Erectile dysfunction: two of the most terrifying words a man can ever hear in connection with his penis health. Yet it’s something which is not uncommon. According to one source, about 10% of men between the ages of 40 and 70 have severe or complete erectile dysfunction, and 25% more have moderate or intermittent cases of it. That’s a full one-third of men in that age range affected to some degree by erectile difficulties. That’s one reason why it’s important to know the possible causes of erectile dysfunction, so that it can be properly treated. And increasingly, it seems that depression can be one of those possible causes.
For years, many doctors have noticed that many men with erectile dysfunction are also depressed – and understandably so. After all, men place an enormous amount of importance on their sexual prowess, so if problems develop “down there,” it can be devastating for some men. But there has been some disagreement of a “chicken or the egg” nature about depression and erectile dysfunction. Does depression cause the erectile issue/ Or does having a problem getting and maintaining an erection bring about a feeling of depression?
Numerous studies have been conducted that address this issue. A recent one doesn’t answer that question definitively, but it paints a picture of a very strong association, and this can be interpreted to support the idea that depression can be a causal factor in developing erectile dysfunction.
Entitled “Erectile Dysfunction and Depression: A Systematic Review and Meta-Analysis,” the study has been published in the Journal of Sexual Medicine. The researchers conducted a systematic review and meta-analysis of relevant published studies which looked at this subject. After screening out studies for various reasons, the scientists were left with 49 publications that were relevant to their purposes.
After combing through the studies and parsing through all of the data involved, the authors were able to determine that the risk of erectile dysfunction is 39% greater in men who experience depression. Conversely, men who are depressed are on average 1.39 times as likely to experience erectile dysfunction. Looked at another way, men with erectile dysfunction are 192% more likely to experience depression, and depression is almost three times as common in men with erectile dysfunction as compared to men without erectile issues. All of these findings are significant.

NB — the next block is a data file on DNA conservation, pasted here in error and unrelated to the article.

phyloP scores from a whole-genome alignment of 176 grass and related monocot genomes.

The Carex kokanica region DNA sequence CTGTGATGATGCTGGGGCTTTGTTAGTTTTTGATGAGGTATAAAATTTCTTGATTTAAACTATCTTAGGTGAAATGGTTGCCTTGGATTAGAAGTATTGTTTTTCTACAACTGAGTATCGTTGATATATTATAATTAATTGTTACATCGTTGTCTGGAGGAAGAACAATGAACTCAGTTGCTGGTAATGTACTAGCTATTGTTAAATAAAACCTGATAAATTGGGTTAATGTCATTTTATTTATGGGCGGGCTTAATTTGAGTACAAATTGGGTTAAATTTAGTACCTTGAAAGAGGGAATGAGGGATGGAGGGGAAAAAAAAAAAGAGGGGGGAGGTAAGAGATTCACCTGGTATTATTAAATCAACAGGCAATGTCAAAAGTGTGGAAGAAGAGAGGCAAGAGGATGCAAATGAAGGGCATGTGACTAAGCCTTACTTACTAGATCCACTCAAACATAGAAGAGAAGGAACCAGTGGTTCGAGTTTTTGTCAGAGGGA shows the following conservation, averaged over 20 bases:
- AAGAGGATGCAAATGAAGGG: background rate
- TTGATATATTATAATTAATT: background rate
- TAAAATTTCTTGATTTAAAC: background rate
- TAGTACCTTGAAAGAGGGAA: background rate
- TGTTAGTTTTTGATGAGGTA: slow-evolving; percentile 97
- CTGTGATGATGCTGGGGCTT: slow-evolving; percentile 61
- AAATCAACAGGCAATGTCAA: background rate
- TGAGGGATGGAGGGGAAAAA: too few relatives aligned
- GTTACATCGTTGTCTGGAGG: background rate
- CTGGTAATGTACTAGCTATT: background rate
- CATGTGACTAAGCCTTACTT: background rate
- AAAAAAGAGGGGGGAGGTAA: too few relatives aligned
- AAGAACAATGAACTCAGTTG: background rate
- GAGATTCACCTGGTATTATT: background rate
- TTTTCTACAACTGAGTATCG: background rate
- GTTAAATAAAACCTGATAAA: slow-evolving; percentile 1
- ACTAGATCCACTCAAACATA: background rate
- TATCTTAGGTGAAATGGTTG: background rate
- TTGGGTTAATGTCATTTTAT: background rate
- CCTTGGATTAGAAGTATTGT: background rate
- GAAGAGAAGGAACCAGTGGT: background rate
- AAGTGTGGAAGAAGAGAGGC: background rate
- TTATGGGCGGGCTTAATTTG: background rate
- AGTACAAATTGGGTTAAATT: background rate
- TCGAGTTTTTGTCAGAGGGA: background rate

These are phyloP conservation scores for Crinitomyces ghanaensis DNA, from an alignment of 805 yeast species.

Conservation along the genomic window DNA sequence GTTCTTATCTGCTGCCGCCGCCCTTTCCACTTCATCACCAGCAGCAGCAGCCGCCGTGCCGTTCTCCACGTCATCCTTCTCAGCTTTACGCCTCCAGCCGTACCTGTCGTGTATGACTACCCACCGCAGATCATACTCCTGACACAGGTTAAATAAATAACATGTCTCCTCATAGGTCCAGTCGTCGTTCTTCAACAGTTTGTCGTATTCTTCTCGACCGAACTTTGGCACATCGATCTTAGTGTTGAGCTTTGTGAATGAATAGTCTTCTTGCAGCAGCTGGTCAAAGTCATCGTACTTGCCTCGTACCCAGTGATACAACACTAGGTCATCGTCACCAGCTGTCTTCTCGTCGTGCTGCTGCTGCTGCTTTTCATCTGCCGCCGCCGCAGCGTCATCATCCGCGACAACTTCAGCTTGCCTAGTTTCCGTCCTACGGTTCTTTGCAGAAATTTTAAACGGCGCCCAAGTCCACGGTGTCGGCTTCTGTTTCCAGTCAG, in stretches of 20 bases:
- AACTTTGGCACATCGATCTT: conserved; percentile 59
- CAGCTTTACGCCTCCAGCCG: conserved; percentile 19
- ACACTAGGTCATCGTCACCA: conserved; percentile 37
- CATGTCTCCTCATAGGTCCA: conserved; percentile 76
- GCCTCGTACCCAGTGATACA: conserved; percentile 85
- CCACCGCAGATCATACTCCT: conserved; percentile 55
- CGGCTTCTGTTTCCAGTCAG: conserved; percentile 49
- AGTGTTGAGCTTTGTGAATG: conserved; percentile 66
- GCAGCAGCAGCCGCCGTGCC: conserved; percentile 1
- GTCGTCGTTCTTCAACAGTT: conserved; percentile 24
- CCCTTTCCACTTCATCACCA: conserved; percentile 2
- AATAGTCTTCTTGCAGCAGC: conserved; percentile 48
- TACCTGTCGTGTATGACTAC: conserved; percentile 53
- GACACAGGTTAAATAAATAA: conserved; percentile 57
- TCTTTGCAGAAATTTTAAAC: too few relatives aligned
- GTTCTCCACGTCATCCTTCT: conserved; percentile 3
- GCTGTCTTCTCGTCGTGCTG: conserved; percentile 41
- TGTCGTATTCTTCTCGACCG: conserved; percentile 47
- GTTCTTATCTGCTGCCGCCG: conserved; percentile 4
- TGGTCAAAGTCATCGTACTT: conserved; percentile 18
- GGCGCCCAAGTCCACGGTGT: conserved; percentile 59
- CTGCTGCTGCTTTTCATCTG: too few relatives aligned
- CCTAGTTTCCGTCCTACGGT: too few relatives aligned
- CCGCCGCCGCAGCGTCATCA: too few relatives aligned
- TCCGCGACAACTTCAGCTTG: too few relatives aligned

As with all such studies, there are possible limitations, but the strength of the findings does seem to indicate that physicians and other doctors need to pay attention to the link between depression and erectile dysfunction. For example, if a man reports depression, it pays for the doctor to probe to see if erectile dysfunction may also be an issue. Similarly, men who are being seen because of erectile issues should also be screened for signs of depression. In either case, the co-existence of depression and erectile dysfunction may have an effect on the desired method of treatment. With estimates that many as 322 million men may experience erectile dysfunction by the year 2025, making doctors aware of this link is quite important.
Depression is not the only reason a man may experience erectile dysfunction, but self-esteem issues like depression can also cause a man to ignore proper penis care. Maintaining good penis health is made easier by the availability of a first rate penis health creme (health professionals recommend Man 1 Man Oil, which is clinically proven mild and safe for skin). The best cremes will include both L-arginine and L-carnitine, two amino acids with different functions. L-arginine helps in the production of nitric oxide, which in turn better enables penile blood vessels to open and expand when needed. L-carnitine has neuroprotective properties, which can help prevent loss of pleasurable sensation in the penis due to rough use or indifferent handling.